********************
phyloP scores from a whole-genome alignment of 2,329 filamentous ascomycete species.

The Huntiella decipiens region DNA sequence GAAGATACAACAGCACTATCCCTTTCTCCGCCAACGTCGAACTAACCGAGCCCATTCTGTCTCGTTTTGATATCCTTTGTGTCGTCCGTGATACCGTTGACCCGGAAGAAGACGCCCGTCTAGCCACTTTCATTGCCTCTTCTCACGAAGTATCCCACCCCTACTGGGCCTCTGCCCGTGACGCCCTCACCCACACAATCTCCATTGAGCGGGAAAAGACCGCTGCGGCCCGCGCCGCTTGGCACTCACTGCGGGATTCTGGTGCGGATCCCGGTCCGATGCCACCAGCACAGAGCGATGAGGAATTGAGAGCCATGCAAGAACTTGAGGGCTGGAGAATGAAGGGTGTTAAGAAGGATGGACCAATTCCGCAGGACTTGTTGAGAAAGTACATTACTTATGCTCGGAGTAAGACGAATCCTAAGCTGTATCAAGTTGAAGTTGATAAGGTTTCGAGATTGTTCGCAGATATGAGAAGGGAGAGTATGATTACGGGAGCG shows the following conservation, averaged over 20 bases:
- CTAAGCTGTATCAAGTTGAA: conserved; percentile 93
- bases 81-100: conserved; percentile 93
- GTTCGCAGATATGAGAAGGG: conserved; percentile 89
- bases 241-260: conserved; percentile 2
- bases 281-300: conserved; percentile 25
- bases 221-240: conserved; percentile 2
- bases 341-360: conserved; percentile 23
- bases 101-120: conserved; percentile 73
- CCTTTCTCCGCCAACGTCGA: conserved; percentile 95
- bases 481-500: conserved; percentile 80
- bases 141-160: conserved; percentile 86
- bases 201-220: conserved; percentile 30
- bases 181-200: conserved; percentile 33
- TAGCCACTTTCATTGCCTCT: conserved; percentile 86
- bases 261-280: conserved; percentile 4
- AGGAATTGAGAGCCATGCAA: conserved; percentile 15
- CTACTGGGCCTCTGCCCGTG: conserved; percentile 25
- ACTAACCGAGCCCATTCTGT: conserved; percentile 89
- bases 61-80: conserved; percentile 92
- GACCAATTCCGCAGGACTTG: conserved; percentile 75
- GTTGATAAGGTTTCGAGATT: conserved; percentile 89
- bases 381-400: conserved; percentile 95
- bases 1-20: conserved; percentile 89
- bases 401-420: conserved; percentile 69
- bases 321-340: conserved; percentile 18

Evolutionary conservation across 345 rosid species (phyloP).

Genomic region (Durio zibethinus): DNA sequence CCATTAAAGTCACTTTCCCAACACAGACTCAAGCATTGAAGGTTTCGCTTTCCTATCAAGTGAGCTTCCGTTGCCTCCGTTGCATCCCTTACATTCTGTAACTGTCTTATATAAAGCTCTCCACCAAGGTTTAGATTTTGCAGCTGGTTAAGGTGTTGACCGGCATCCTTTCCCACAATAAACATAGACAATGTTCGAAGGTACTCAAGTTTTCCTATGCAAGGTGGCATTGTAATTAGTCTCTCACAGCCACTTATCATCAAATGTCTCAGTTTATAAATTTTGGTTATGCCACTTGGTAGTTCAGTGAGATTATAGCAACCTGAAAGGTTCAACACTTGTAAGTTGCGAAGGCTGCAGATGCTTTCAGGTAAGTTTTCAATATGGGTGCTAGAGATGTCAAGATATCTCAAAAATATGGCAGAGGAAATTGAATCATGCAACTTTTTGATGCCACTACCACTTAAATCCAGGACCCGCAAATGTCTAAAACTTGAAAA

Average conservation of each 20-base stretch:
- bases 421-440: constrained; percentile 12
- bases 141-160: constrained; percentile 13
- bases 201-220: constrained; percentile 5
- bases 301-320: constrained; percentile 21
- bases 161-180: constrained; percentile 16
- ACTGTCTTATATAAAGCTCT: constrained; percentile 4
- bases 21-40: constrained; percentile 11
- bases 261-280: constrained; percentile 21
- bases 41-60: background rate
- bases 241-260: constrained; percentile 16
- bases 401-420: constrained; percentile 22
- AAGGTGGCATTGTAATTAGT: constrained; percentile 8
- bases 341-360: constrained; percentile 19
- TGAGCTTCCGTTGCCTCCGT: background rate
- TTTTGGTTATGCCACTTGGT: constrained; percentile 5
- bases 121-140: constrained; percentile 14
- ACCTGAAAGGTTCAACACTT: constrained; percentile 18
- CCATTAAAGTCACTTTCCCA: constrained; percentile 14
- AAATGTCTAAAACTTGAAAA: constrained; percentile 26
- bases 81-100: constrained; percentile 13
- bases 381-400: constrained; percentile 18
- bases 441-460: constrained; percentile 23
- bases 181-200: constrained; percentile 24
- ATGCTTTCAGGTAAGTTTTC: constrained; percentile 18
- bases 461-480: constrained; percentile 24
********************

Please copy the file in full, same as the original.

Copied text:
phyloP scores from a whole-genome alignment of 2,329 filamentous ascomycete species.

The Huntiella decipiens region DNA sequence GAAGATACAACAGCACTATCCCTTTCTCCGCCAACGTCGAACTAACCGAGCCCATTCTGTCTCGTTTTGATATCCTTTGTGTCGTCCGTGATACCGTTGACCCGGAAGAAGACGCCCGTCTAGCCACTTTCATTGCCTCTTCTCACGAAGTATCCCACCCCTACTGGGCCTCTGCCCGTGACGCCCTCACCCACACAATCTCCATTGAGCGGGAAAAGACCGCTGCGGCCCGCGCCGCTTGGCACTCACTGCGGGATTCTGGTGCGGATCCCGGTCCGATGCCACCAGCACAGAGCGATGAGGAATTGAGAGCCATGCAAGAACTTGAGGGCTGGAGAATGAAGGGTGTTAAGAAGGATGGACCAATTCCGCAGGACTTGTTGAGAAAGTACATTACTTATGCTCGGAGTAAGACGAATCCTAAGCTGTATCAAGTTGAAGTTGATAAGGTTTCGAGATTGTTCGCAGATATGAGAAGGGAGAGTATGATTACGGGAGCG shows the following conservation, averaged over 20 bases:
- CTAAGCTGTATCAAGTTGAA: conserved; percentile 93
- bases 81-100: conserved; percentile 93
- GTTCGCAGATATGAGAAGGG: conserved; percentile 89
- bases 241-260: conserved; percentile 2
- bases 281-300: conserved; percentile 25
- bases 221-240: conserved; percentile 2
- bases 341-360: conserved; percentile 23
- bases 101-120: conserved; percentile 73
- CCTTTCTCCGCCAACGTCGA: conserved; percentile 95
- bases 481-500: conserved; percentile 80
- bases 141-160: conserved; percentile 86
- bases 201-220: conserved; percentile 30
- bases 181-200: conserved; percentile 33
- TAGCCACTTTCATTGCCTCT: conserved; percentile 86
- bases 261-280: conserved; percentile 4
- AGGAATTGAGAGCCATGCAA: conserved; percentile 15
- CTACTGGGCCTCTGCCCGTG: conserved; percentile 25
- ACTAACCGAGCCCATTCTGT: conserved; percentile 89
- bases 61-80: conserved; percentile 92
- GACCAATTCCGCAGGACTTG: conserved; percentile 75
- GTTGATAAGGTTTCGAGATT: conserved; percentile 89
- bases 381-400: conserved; percentile 95
- bases 1-20: conserved; percentile 89
- bases 401-420: conserved; percentile 69
- bases 321-340: conserved; percentile 18

Evolutionary conservation across 345 rosid species (phyloP).

Genomic region (Durio zibethinus): DNA sequence CCATTAAAGTCACTTTCCCAACACAGACTCAAGCATTGAAGGTTTCGCTTTCCTATCAAGTGAGCTTCCGTTGCCTCCGTTGCATCCCTTACATTCTGTAACTGTCTTATATAAAGCTCTCCACCAAGGTTTAGATTTTGCAGCTGGTTAAGGTGTTGACCGGCATCCTTTCCCACAATAAACATAGACAATGTTCGAAGGTACTCAAGTTTTCCTATGCAAGGTGGCATTGTAATTAGTCTCTCACAGCCACTTATCATCAAATGTCTCAGTTTATAAATTTTGGTTATGCCACTTGGTAGTTCAGTGAGATTATAGCAACCTGAAAGGTTCAACACTTGTAAGTTGCGAAGGCTGCAGATGCTTTCAGGTAAGTTTTCAATATGGGTGCTAGAGATGTCAAGATATCTCAAAAATATGGCAGAGGAAATTGAATCATGCAACTTTTTGATGCCACTACCACTTAAATCCAGGACCCGCAAATGTCTAAAACTTGAAAA

Average conservation of each 20-base stretch:
- bases 421-440: constrained; percentile 12
- bases 141-160: constrained; percentile 13
- bases 201-220: constrained; percentile 5
- bases 301-320: constrained; percentile 21
- bases 161-180: constrained; percentile 16
- ACTGTCTTATATAAAGCTCT: constrained; percentile 4
- bases 21-40: constrained; percentile 11
- bases 261-280: constrained; percentile 21
- bases 41-60: background rate
- bases 241-260: constrained; percentile 16
- bases 401-420: constrained; percentile 22
- AAGGTGGCATTGTAATTAGT: constrained; percentile 8
- bases 341-360: constrained; percentile 19
- TGAGCTTCCGTTGCCTCCGT: background rate
- TTTTGGTTATGCCACTTGGT: constrained; percentile 5
- bases 121-140: constrained; percentile 14
- ACCTGAAAGGTTCAACACTT: constrained; percentile 18
- CCATTAAAGTCACTTTCCCA: constrained; percentile 14
- AAATGTCTAAAACTTGAAAA: constrained; percentile 26
- bases 81-100: constrained; percentile 13
- bases 381-400: constrained; percentile 18
- bases 441-460: constrained; percentile 23
- bases 181-200: constrained; percentile 24
- ATGCTTTCAGGTAAGTTTTC: constrained; percentile 18
- bases 461-480: constrained; percentile 24